In this opening series of episodes on philosophy in India, Peter Adamson and Jonardon Ganeri first provide an orientation concerning the nature of philosophy in India and the historical context in which it emerged. They go on to discuss the Vedic literature, focusing especially on the Upanisads with their proposal of the unity of self and world, and the notion of karma. These ideas, and the knowledge claims of the brahmins who feature in the Upanisads, were criticized by the emerging traditions of Buddhism and Jainism. In addition to charting this conflict, these podcasts deal with philosophical ideas in ancient Indian literature, especially the epic Mahabharata. Also featured are interviews with guests Brian Black, Rupert Gethin, and Jessica Frazier.

Further Reading

F. Edgerton, The Beginnings of Indian Philosophy: Selections from the Rg Veda, Atharva Veda, Upanisads, and Mahabharata(London: 1965).

R. Gethin, The Foundations of Buddhism (Oxford: 1998).

K.N. Jayatilleke, Early Buddhist Theory of Knowledge (London: 1963).

B.K. Matilal, Epics and Ethics (Oxford: 2002).

W.D. O’Flaherty (ed.), Karma and Rebirth in Classical Indian Traditions (Berkeley: 1980).

W.D. O’Flaherty (ed.), The Rig Veda: an Anthology (Harmondworth: 1981).

P. Olivelle (trans.), Upanisads (Oxford: 1996).

R. Thapar, The Penguin History of Early India from the Origins to AD 1300 (London: 2002).

R.S. Sharma, India’s Ancient Past (Oxford: 2006).

1. Begin at the End: Introduction to Indian Philosophy

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In this introduction to the series, Peter Adamson and Jonardon Ganeri propose that Indian philosophy was primarily a way of life and search for the highest good. 

2. Sages, Schools and Systems: a Historical Overview

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A whirlwind tour of philosophical literature in India.

3. Kingdom for a Horse: India in the Vedic Period

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The Vedic period sets the historical context of the Upaniṣads, Buddhism and Jainism.

4. Hide and Seek: The Upanisads

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The ancient texts known as the Upaniṣads claim to expose the hidden connections between things, including the self and the world.

5. Do it Yourself: Indra’s Search for the Self in the Upaniṣads

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The god Indra seeks to learn the nature of his own self from another god, Prajāpati, and receives an answer worth waiting for.

6. You Are What You Do: Karma

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The origins of the idea of karma, its moral significance in the Upanisads, and an alternative conception in the Bhagavad-Gita.

7. Brian Black on the Upanisads

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An interview with Brian Black about the philosophical and social aspects of the Upaniṣads.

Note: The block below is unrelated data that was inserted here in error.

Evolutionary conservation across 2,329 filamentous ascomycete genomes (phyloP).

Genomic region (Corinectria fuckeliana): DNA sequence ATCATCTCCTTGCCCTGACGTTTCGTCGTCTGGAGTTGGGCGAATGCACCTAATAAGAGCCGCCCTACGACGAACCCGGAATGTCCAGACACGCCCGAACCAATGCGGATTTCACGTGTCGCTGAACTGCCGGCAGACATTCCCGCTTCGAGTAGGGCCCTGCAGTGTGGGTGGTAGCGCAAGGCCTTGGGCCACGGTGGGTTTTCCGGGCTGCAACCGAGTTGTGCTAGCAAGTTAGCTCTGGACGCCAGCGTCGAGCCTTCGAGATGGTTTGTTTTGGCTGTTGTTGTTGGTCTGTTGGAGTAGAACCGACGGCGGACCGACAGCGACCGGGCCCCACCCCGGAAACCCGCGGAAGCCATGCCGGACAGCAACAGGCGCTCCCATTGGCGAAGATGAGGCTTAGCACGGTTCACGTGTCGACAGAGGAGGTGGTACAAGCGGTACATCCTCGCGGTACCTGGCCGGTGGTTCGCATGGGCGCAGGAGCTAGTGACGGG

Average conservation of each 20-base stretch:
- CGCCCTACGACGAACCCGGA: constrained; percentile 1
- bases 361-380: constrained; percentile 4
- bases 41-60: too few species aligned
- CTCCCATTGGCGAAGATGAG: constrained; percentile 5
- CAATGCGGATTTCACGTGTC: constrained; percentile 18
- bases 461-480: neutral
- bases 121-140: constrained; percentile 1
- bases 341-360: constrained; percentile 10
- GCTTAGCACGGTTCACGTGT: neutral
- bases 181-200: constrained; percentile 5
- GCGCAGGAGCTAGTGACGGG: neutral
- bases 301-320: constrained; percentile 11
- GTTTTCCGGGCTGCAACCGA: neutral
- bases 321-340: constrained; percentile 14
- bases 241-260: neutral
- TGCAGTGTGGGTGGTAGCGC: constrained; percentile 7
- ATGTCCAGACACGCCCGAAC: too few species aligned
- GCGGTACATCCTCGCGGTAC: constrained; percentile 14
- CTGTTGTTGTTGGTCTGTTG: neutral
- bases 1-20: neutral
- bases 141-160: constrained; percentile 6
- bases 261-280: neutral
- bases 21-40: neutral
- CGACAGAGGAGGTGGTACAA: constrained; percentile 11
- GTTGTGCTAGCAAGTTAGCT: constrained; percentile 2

8. Case Worker: Panini's Grammar

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The pioneering Sanskrit grammar of Pāṇini and its implications for philosophy of language.

9. Suffering and Smiling: the Buddha

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The Four Noble Truths of the Buddha, and the function they are supposed to play in our lives.

10. Crossover Appeal: The Nature of the Buddha’s Teaching

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The Buddha offers two parables to explain the purpose of his philosophical teaching.

11. Carry a Big Stick: Ancient Indian Political Thought

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Two figures from the Mauryan dynasty, Kauṭilya and the king Aśoka, set out contrasting ideas about the ideal political rule.

12. Rupert Gethin on Buddhism and the Self

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Peter speaks to Rupert Gethin about the no-self theory, and its implications for Buddhist ethics and meditation practices.

13. Grand Illusion: Dharma and Deception in the Mahabharata

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The great Hindu epic Mahābhārata explores moral dilemmas and the permissibilty of lying, against the background of the ethical concept of dharma.

14. World on a String: The Bhagavad-Gita

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The Bhagavad-Gītā or “Song of the Lord” from the Mahābhārata ties its theory of detached action to an innovative conception of the divine.

15. Mostly Harmless: Non-Violence

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Vegetarianism and non-violence (ahimsa) in ancient Jainism, Buddhism, and Hinduism.

16. Better Half: Women in Ancient India

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Women philosophers and ideas about women in Buddhism, the Upanisads, and the Mahabharata.

17. Jessica Frazier on Hinduism and Philosophy

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An interview with Jessica Frazier about philosophical ideas and arguments in the Vedas, Upanisads and later Hindu texts.